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    The problem with remastering is that often it goes too far if we are talking about loudness and compression. The efect is often that the dynamic range of the recording gets totally squashed. If everything it LOUD there is no dynamics there, no room. In case of metal this is not such a big problem - as said I still buy Divebomb stuff or Heaven and Hell Records stuff. I skip only in the case of me already owning an album and liking the production on that - as I said I think that Slammer album sounds pretty good in non-remastered form. But you can look at the Megadeth remasters - those have been met with negative opinions in most cases. You can go overboard in remastering. But it is all personal preference - if I think a remaster butchered a recording I will go back and get the original. Simple as that.

    What I do like is making stuff that is hard to get available again. THAT is what is most important to me if we are talking reissues. Some of this stuff is EXTREMELY rare or the reissue made it available on CD for the first time.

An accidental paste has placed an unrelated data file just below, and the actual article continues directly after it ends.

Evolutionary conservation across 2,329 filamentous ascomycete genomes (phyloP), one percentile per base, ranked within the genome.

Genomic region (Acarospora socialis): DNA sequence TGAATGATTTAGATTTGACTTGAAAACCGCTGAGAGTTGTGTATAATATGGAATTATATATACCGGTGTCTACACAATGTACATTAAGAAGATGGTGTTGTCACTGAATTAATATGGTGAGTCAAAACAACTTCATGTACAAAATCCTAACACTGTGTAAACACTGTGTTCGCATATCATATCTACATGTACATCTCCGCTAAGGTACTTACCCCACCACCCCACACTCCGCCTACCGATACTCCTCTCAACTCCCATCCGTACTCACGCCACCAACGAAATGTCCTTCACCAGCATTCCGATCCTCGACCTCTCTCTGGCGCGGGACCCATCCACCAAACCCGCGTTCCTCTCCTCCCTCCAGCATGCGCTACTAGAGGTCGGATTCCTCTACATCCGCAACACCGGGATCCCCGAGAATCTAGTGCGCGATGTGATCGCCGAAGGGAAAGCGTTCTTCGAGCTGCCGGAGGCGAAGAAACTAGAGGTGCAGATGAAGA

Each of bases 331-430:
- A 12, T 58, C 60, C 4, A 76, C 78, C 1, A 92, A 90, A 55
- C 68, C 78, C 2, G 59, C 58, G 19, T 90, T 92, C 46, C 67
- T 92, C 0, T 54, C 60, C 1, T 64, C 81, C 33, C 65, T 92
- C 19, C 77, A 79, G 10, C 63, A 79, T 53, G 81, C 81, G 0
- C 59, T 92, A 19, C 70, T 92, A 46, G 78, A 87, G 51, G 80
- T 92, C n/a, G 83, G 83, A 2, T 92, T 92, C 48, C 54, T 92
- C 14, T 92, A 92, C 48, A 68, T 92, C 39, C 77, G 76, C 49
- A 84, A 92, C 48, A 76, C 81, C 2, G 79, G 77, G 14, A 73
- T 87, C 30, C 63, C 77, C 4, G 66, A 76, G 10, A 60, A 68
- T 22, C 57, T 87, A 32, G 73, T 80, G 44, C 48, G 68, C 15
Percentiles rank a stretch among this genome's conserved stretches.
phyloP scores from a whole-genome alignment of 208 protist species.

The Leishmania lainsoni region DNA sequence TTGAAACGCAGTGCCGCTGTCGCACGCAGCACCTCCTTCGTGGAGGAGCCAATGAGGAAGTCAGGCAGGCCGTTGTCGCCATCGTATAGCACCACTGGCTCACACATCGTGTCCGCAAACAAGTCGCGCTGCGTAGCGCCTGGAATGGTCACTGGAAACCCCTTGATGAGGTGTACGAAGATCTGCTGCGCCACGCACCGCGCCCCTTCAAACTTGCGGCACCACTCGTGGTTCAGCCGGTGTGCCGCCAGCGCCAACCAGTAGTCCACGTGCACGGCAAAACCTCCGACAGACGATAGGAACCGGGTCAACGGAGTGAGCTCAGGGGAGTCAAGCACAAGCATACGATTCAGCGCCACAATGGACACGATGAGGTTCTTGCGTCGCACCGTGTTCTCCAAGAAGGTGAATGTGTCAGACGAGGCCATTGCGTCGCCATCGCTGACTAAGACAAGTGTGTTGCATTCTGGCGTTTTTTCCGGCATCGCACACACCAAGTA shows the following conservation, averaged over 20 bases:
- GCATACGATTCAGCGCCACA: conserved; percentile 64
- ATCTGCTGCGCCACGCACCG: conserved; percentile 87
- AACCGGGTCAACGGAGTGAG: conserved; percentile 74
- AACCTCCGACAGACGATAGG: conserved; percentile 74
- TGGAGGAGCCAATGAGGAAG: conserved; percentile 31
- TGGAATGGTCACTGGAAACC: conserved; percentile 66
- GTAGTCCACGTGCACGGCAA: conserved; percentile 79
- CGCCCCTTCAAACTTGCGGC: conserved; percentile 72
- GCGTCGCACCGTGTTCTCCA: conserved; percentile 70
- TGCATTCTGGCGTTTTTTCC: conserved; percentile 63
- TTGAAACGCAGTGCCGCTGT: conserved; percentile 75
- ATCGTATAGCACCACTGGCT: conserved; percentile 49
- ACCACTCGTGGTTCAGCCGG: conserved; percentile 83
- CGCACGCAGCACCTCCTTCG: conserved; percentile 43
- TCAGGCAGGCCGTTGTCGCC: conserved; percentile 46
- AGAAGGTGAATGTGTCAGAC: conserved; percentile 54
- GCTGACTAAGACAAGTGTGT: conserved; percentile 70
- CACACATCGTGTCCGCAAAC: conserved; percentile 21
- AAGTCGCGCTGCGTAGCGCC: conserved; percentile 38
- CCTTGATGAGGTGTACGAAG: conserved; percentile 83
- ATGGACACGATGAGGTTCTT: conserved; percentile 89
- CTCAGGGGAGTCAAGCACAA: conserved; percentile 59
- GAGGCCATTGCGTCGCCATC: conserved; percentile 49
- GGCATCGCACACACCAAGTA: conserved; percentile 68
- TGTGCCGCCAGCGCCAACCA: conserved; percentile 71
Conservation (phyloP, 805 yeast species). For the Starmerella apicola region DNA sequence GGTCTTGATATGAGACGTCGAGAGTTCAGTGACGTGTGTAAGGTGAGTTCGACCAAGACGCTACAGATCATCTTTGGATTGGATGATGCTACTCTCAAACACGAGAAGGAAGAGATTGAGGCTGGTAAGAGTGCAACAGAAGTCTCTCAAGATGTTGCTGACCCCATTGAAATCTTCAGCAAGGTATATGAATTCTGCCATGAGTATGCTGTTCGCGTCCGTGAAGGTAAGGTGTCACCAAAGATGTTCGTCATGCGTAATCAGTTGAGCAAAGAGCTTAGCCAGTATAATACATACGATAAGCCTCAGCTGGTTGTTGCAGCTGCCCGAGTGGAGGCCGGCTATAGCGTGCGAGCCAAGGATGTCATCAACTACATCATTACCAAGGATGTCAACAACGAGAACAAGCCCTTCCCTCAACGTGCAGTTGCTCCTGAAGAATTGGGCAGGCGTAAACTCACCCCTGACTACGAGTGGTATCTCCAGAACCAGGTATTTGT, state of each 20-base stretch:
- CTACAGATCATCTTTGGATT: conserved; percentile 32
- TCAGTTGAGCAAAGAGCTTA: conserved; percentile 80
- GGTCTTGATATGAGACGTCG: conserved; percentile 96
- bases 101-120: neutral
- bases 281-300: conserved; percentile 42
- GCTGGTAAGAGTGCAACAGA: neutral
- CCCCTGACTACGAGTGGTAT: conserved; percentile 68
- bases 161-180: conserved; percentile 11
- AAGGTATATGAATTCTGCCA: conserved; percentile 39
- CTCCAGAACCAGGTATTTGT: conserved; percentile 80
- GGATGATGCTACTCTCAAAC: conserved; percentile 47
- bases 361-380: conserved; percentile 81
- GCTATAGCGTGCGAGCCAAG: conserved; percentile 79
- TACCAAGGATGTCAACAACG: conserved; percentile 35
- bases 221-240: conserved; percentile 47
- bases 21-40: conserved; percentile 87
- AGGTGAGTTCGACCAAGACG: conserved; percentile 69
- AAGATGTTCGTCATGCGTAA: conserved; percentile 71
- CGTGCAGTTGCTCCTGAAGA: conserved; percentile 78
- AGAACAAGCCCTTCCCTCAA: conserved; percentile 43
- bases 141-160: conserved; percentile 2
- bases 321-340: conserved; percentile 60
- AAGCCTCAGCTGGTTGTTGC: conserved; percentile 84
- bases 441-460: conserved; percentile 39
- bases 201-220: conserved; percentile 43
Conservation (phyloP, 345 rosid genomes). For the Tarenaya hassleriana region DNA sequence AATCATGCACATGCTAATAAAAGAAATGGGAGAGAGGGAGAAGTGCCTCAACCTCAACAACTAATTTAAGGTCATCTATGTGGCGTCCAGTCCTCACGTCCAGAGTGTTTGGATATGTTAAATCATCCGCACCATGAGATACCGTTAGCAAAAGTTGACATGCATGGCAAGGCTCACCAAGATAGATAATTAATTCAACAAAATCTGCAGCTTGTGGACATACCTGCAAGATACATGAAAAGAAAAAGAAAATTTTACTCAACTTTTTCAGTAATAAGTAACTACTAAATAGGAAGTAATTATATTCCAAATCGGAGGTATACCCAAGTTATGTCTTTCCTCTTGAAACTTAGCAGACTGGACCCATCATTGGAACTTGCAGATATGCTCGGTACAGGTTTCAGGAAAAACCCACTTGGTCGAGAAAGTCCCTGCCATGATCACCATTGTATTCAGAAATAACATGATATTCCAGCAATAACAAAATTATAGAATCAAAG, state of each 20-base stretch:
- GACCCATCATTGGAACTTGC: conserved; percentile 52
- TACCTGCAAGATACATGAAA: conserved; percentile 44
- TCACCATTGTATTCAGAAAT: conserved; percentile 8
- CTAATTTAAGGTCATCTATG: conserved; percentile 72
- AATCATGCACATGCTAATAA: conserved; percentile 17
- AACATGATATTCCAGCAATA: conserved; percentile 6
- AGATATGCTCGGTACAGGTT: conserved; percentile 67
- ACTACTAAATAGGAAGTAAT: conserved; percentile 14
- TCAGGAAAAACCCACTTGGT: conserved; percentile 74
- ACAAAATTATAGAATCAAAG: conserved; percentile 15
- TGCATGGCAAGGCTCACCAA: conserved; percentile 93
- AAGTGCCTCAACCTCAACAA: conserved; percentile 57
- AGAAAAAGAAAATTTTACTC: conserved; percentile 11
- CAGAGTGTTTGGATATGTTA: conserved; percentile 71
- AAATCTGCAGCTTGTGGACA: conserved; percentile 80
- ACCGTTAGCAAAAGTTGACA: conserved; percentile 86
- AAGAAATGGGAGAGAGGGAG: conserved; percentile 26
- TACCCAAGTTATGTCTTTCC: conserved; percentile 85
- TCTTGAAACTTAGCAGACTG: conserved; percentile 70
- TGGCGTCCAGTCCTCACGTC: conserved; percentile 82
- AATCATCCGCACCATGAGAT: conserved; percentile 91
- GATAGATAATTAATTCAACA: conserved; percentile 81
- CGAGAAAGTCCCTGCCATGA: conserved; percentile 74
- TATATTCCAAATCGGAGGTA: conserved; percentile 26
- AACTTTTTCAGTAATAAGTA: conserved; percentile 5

18. J. Golden

    J. Golden Heaven and Hell Records

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    first off, thanks glad to hear of people who pick up H&H releases.
    In the case of a lot of 70s stuff and 80s; these albums were never recorded with CD formats in mind so I think that plays a very big factor on why remasters of such stuff sounds so much better than the originals. I suppose some people can go overboard, I thought the Rock Candy Angels were a little to hot for my taste. But considering some things like every hair band from the 80s, oh goddamn; things like Every Mothers Nightmare are really hard to listen to nowadays - and that is not only because my mentality has matured past that of a 12 year old. HAHA Seriously though the volume on such stuff is really low and muddy sounding. It is the same on 80s Dio, Dokken, Cinderella, etc.
    I love remastered reissues, just hate buying things over again. Some stuff I have now bought so many times; MSG on cassette and vinyl in the 80s, CD in the 90s, remasters in the 2000s, sometimes I wonder if somewhere a long the way the enjoyment of the music itself might get lost.